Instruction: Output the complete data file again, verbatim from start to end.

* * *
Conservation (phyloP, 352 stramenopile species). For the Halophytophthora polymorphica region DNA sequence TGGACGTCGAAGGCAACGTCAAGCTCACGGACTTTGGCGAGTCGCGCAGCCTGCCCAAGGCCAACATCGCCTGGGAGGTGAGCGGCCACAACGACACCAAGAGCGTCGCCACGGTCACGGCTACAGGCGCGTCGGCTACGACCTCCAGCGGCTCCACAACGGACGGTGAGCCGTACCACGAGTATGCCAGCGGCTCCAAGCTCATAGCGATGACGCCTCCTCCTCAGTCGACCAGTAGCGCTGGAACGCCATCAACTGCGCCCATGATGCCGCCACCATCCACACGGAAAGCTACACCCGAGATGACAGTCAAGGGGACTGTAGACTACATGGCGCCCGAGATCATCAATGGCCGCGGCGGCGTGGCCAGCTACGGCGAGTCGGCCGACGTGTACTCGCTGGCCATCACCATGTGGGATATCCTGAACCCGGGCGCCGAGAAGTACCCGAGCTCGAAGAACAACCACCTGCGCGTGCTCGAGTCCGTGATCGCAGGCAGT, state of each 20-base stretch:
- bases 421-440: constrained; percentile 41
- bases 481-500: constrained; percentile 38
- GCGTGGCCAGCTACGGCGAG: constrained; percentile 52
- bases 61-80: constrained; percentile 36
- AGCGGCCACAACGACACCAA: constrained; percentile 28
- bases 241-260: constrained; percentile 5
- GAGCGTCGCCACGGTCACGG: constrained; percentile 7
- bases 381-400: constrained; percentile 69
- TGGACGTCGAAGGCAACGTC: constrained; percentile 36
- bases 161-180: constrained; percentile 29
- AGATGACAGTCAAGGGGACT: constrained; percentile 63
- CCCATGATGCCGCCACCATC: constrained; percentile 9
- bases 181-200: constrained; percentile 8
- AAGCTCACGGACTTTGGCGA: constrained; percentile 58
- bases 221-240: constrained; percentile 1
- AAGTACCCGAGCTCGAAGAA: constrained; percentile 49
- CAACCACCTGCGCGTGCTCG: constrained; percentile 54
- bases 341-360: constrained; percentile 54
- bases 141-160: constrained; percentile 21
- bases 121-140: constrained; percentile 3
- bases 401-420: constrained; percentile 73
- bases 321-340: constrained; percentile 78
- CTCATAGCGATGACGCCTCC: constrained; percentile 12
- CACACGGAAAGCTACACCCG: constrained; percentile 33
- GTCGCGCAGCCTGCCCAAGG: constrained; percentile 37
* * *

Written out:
Conservation (phyloP, 352 stramenopile species). For the Halophytophthora polymorphica region DNA sequence TGGACGTCGAAGGCAACGTCAAGCTCACGGACTTTGGCGAGTCGCGCAGCCTGCCCAAGGCCAACATCGCCTGGGAGGTGAGCGGCCACAACGACACCAAGAGCGTCGCCACGGTCACGGCTACAGGCGCGTCGGCTACGACCTCCAGCGGCTCCACAACGGACGGTGAGCCGTACCACGAGTATGCCAGCGGCTCCAAGCTCATAGCGATGACGCCTCCTCCTCAGTCGACCAGTAGCGCTGGAACGCCATCAACTGCGCCCATGATGCCGCCACCATCCACACGGAAAGCTACACCCGAGATGACAGTCAAGGGGACTGTAGACTACATGGCGCCCGAGATCATCAATGGCCGCGGCGGCGTGGCCAGCTACGGCGAGTCGGCCGACGTGTACTCGCTGGCCATCACCATGTGGGATATCCTGAACCCGGGCGCCGAGAAGTACCCGAGCTCGAAGAACAACCACCTGCGCGTGCTCGAGTCCGTGATCGCAGGCAGT, state of each 20-base stretch:
- bases 421-440: constrained; percentile 41
- bases 481-500: constrained; percentile 38
- GCGTGGCCAGCTACGGCGAG: constrained; percentile 52
- bases 61-80: constrained; percentile 36
- AGCGGCCACAACGACACCAA: constrained; percentile 28
- bases 241-260: constrained; percentile 5
- GAGCGTCGCCACGGTCACGG: constrained; percentile 7
- bases 381-400: constrained; percentile 69
- TGGACGTCGAAGGCAACGTC: constrained; percentile 36
- bases 161-180: constrained; percentile 29
- AGATGACAGTCAAGGGGACT: constrained; percentile 63
- CCCATGATGCCGCCACCATC: constrained; percentile 9
- bases 181-200: constrained; percentile 8
- AAGCTCACGGACTTTGGCGA: constrained; percentile 58
- bases 221-240: constrained; percentile 1
- AAGTACCCGAGCTCGAAGAA: constrained; percentile 49
- CAACCACCTGCGCGTGCTCG: constrained; percentile 54
- bases 341-360: constrained; percentile 54
- bases 141-160: constrained; percentile 21
- bases 121-140: constrained; percentile 3
- bases 401-420: constrained; percentile 73
- bases 321-340: constrained; percentile 78
- CTCATAGCGATGACGCCTCC: constrained; percentile 12
- CACACGGAAAGCTACACCCG: constrained; percentile 33
- GTCGCGCAGCCTGCCCAAGG: constrained; percentile 37